I use Photoshop 7.0 and my example picture is by AndrÃ© Karwath and can be found here. The photo is used under the Creative Commons Attribution ShareAlike 2.5 license. This example is 42x42 pixels, requiring 196 3x3x3 cubes.
- Using the number of cubes you have available, figure out the pixel dimensions you want to have.
- Find a picture that excites you! Crop or shrink the picture to the correct number of pixels. [I shrank the daisy picture to 42x42.]
- Zoom in on the image so you can see individual pixels. Then go to Image -> Mode -> Indexed Color.
- Set Palette to "Local(Selective)" and Forced to "Black and White" if needed. Uncheck Transparency. Now, change the number of colors to 6.
- Change Palette to "Custom" in order to bring up the Color Table.
- Starting in the upper left, click each box and match the color to the colors on your cubes. You may save this palette for later, too, if you'd like. [I chose #FFFFFF, #000E98, #FF0000, #25C200, #F6FF00, and #FF9C00.]
- Be sure the preview button is checked. Under options, leave Matte set at "None." You can change the type of dither and the percentage until you like the picture. [I left the percentage at 75%.]
- Hit Okay!
- You probably want to print it out so you can look at the pattern when you build your mosaic. Go to Image -> Image Size, uncheck the Resample Image box at the bottom and set your document size to the size of your desired printout.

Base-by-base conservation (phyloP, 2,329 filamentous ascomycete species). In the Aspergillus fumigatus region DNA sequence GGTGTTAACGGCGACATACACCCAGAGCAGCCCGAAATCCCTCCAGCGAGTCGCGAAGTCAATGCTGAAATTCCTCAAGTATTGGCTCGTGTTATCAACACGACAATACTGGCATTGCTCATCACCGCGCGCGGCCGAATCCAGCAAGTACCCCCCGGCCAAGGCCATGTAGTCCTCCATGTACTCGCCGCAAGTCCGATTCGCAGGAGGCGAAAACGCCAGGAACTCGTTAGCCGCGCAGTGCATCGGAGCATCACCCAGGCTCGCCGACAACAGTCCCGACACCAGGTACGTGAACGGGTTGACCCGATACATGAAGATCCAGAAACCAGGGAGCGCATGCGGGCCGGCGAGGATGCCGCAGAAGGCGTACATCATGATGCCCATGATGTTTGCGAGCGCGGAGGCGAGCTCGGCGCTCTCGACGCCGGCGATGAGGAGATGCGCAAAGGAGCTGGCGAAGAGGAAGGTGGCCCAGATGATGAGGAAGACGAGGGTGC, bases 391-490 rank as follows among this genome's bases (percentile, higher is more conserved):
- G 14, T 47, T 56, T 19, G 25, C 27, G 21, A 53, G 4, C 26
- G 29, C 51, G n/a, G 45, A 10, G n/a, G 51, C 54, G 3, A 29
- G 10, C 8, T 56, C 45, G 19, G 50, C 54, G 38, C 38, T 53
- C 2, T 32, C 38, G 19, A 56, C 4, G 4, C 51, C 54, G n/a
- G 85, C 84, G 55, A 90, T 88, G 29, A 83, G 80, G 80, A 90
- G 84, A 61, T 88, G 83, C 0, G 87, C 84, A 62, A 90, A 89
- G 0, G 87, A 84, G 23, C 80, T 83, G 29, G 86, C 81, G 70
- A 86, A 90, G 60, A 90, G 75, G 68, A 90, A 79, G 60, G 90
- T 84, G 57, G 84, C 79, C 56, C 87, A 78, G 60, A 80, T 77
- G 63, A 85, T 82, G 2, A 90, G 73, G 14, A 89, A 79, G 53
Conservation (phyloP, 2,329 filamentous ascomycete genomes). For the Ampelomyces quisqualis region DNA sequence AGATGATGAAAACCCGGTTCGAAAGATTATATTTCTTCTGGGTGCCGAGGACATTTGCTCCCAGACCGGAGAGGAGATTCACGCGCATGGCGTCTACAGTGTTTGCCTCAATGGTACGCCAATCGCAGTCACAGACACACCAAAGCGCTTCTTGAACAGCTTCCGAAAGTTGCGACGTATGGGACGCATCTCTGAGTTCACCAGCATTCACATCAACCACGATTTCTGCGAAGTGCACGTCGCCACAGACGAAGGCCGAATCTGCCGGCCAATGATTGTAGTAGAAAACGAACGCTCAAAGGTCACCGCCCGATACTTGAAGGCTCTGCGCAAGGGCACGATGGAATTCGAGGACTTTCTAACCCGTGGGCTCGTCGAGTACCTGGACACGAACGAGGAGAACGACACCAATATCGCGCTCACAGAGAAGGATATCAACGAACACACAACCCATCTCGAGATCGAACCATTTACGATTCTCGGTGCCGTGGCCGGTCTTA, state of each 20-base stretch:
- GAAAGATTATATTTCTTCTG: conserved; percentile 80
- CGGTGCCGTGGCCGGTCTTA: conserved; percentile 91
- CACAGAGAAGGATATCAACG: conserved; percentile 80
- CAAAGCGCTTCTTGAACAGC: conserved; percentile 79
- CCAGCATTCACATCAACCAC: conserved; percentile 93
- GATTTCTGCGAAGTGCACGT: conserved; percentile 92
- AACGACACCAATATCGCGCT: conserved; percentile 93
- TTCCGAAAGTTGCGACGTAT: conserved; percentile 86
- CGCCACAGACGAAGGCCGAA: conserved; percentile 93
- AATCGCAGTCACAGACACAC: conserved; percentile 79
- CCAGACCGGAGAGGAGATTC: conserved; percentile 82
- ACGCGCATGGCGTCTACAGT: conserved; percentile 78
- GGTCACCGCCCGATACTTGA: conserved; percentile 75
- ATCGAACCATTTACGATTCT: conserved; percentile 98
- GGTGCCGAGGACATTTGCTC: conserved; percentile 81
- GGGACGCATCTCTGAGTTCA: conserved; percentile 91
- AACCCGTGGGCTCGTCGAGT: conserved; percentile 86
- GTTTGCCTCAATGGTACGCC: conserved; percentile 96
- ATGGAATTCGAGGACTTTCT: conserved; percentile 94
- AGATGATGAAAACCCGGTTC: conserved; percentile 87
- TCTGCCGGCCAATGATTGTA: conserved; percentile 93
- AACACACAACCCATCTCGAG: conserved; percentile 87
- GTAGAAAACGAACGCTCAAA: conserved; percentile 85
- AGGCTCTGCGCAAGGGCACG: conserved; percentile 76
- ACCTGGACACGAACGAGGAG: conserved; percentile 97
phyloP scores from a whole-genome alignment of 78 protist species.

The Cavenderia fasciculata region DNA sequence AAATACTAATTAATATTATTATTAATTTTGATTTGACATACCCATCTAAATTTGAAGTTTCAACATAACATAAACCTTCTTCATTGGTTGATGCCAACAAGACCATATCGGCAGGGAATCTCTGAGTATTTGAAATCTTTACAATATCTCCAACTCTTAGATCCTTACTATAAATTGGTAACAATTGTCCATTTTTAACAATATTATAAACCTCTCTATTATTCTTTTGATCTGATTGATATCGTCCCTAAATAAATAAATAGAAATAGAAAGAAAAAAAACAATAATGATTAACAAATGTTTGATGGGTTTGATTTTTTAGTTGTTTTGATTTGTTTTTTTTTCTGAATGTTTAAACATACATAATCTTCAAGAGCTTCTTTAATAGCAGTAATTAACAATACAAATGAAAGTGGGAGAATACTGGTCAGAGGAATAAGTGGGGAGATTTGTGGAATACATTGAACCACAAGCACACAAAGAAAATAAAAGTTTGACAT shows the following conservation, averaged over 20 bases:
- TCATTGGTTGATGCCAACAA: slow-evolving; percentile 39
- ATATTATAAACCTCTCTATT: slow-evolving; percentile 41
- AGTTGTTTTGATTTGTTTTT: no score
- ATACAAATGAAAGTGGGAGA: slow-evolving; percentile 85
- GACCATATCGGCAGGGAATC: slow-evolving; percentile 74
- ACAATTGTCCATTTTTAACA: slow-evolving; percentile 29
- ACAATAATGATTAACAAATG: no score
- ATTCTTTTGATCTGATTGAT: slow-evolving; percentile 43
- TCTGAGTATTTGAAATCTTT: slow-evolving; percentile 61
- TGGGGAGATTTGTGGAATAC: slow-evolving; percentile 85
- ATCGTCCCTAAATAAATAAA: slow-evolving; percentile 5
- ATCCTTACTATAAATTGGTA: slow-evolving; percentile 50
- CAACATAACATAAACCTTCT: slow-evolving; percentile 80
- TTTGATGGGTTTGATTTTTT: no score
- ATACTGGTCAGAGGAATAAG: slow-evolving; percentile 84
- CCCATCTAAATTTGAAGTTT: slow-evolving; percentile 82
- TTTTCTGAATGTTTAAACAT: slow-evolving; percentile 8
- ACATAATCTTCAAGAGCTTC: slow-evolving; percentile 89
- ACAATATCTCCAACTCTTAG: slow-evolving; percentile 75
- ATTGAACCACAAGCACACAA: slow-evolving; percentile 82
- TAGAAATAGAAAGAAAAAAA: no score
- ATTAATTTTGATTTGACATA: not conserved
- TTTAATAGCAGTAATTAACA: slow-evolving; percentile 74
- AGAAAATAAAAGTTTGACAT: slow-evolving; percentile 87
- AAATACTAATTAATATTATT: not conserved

Alright! You're all set. It's time to start turning those cubes! Be sure to come back and submit your link to this lens.
A: No dither. B: Diffusion dither. C: Pattern dither. D: Noise dither.
Get More Pixels!
Take Rubikcubism to the next level! To my knowledge, no major RubikCubists use the 4x4. You can be the first, and have your art featured here!
The ultimate Rubik's cube. For the same number of pixels, you'll need a lot fewer cubes. Plus, each pixel is smaller so if you take a step back and squint, whoa! It looks like a photo!
Advanced Rubikcubism Notes
A couple of details you should keep in mind
It's easy to get just the front face of the cube organized for the mosaic, but what if you want the make the edges a single color?
- The side edges and the top/bottom edges cannot be the same color because your corner cubes are part of two edges.
- Pick an edge color that doesn't show up on the front face of the mosaic for any of the cubes on that edge.
- Make sure the color you choose is adjacent to all the centers of the front face of the edge cubes.
- Using the beginner's algorithm, do the front face, then the second layer on the side face, and finally the third layer. For the third layer, orient the edge piece and then the corner pieces, then move the edge piece between the corner pieces.
If you buy high-quality cubes from a manufacturer dedicated to ensuring every cube is the same (ie, the Official Rubik's Cube), you will not be able to find a pair of cubes like this. Strangely enough, this is one situation where six-sigma will not be to your advantage.